Best Outfield Defense
1. Derek Hill (CF)
2. Jason Krizan (OF)
3. Connor Harrell (OF)
4. Michael Gerber (LF)
5. Austin Schotts (CF)
Defense has been Hill's calling card since the Tigers drafted him 23rd overall in 2014, when many evaluators pegged him as being the finest defensive outfielder on the entire draft class. He gets great jumps in the outfield, using his 70-grade speed to cover wide swaths of territory, and he has average arm strength. It's a potentially exceptional defensive profile that could find him winning Gold Glove awards in the Majors one day.
Krizan had a tough year at the plate in 2016, but the 26-year-old still brought his glove with him every night. He takes good routes to the ball, he has a strong, accurate arm and a quick release, and he possesses excellent instincts that allow him to capably play all three outfield positions, though he lacks the ideal speed to man center on a regular basis.
Drafted out of Vanderbilt in 2013, Harrell has been a mainstay on this list thanks to excellent athleticism, a strong arm, and the ability to handle left, right, and center.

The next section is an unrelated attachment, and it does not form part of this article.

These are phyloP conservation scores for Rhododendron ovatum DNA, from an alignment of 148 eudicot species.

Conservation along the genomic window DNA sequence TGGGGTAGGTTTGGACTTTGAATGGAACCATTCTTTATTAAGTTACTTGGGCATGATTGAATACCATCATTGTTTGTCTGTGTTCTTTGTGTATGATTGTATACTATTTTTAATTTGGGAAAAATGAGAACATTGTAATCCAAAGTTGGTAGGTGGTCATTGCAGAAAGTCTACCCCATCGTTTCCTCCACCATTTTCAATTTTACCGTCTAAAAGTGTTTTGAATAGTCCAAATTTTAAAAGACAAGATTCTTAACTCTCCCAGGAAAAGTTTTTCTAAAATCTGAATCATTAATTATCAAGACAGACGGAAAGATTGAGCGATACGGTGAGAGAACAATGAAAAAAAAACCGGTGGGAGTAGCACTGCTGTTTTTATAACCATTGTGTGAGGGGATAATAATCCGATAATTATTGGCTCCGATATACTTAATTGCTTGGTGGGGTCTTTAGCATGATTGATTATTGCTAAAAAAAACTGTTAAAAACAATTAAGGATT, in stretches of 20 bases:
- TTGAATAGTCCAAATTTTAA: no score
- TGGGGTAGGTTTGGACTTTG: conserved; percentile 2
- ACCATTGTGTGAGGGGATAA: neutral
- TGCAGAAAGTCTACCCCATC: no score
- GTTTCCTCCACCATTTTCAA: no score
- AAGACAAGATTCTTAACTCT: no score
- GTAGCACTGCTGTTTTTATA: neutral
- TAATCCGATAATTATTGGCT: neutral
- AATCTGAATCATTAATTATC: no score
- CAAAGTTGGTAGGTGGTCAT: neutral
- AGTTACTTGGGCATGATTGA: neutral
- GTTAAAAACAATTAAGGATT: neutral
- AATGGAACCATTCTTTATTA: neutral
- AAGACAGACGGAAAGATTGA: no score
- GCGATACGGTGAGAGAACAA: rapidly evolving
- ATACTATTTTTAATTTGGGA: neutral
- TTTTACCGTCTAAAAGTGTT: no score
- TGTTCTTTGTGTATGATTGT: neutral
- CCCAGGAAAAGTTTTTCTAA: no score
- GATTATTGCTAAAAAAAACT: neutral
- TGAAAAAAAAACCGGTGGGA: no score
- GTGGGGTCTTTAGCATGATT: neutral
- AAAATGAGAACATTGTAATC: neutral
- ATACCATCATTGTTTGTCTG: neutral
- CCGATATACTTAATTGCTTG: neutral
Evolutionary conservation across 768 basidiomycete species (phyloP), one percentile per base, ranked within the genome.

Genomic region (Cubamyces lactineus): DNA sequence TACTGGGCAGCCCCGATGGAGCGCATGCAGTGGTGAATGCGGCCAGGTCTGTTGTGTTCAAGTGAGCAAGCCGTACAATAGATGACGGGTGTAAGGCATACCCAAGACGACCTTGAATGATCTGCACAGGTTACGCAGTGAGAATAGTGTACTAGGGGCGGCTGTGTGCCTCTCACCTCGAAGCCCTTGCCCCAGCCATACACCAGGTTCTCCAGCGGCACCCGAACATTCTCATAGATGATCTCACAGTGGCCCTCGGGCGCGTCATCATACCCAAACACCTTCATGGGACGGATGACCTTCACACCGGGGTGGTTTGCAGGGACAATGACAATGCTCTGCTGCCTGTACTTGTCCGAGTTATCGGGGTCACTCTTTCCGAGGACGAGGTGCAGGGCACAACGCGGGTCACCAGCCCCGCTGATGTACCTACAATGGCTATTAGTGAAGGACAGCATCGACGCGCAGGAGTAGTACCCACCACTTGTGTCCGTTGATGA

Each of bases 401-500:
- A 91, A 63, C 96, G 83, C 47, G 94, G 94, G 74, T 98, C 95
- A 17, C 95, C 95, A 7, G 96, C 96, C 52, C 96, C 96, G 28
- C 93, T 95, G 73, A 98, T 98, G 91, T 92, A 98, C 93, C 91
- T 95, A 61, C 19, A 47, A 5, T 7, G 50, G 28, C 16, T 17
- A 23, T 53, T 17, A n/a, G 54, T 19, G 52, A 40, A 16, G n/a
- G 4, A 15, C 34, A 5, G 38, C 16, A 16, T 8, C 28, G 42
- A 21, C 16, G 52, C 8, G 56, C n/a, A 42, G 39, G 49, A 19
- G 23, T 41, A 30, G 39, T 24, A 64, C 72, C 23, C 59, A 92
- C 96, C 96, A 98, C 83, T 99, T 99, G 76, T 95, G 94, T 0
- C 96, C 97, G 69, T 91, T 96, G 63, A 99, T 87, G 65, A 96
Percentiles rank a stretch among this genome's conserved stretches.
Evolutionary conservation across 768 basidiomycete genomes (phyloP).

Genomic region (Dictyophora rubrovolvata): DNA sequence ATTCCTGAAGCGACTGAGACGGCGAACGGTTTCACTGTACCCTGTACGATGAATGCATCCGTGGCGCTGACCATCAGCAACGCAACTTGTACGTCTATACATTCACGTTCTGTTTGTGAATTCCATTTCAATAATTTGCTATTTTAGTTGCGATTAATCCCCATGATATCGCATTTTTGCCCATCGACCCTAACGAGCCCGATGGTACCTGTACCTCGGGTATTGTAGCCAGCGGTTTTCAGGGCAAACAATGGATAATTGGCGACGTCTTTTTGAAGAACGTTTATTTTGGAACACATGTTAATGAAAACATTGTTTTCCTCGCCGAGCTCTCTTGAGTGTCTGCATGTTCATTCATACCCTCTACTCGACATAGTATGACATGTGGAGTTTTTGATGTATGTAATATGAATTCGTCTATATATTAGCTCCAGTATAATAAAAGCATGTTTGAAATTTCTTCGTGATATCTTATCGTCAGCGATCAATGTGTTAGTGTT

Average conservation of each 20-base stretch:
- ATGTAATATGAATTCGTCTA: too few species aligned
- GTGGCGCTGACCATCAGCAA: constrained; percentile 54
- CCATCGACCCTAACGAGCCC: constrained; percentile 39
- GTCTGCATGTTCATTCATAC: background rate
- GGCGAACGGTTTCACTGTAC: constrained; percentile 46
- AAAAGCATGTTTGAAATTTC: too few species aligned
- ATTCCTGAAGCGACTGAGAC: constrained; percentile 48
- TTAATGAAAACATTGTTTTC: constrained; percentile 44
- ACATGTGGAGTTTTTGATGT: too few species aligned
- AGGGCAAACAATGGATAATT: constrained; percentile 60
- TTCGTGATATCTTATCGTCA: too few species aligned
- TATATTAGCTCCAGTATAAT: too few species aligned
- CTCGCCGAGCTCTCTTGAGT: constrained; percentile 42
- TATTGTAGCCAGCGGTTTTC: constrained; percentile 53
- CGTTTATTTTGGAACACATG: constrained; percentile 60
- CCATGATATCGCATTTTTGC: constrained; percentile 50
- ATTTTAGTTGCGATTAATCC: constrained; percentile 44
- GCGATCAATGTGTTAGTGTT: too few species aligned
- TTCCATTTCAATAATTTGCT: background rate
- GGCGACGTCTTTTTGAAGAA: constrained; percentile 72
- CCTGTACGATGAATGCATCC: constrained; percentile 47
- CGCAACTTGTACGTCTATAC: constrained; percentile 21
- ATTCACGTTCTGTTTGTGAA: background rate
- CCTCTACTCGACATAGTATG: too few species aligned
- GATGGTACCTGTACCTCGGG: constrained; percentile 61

A center fielder at Creighton, Gerber fits better in a corner in pro ball because he’s just an average runner, but he shows the instincts, range, and arm to be an above average defender in left or right.
Schotts is a gifted athlete blessed with plus-plus speed that allows him to man center field and run down balls hit to either gap.
Steven Moya (RF)
Jiwan James (CF)
Despite his hulking physique, Moya is an excellent athlete who possesses average speed. He doesn’t have a quick first step, but when he gets moving his giant strides allow him to cover a lot of ground. He also owns a strong arm that is ideal for right field.
James is approaching 27, but he remains a tremendous athlete in center, using his plus speed to cover ground, and his average arm to discourage runners from taking an extra base.
Jose Azocar (OF)
Cam Gibson (OF)
Hector Hernandez (OF)
Azocar has a chance to move near the top of this list in the future thanks to good speed, solid reads, and a solid-average arm. Gibson is still raw as a defender, but his 70-grade speed makes up for some false steps right now, and could allow he to eventually become above-average in center. Hernandez has not played in the United States yet, but he’s a tooled-up athlete who may develop into a plus defender in time.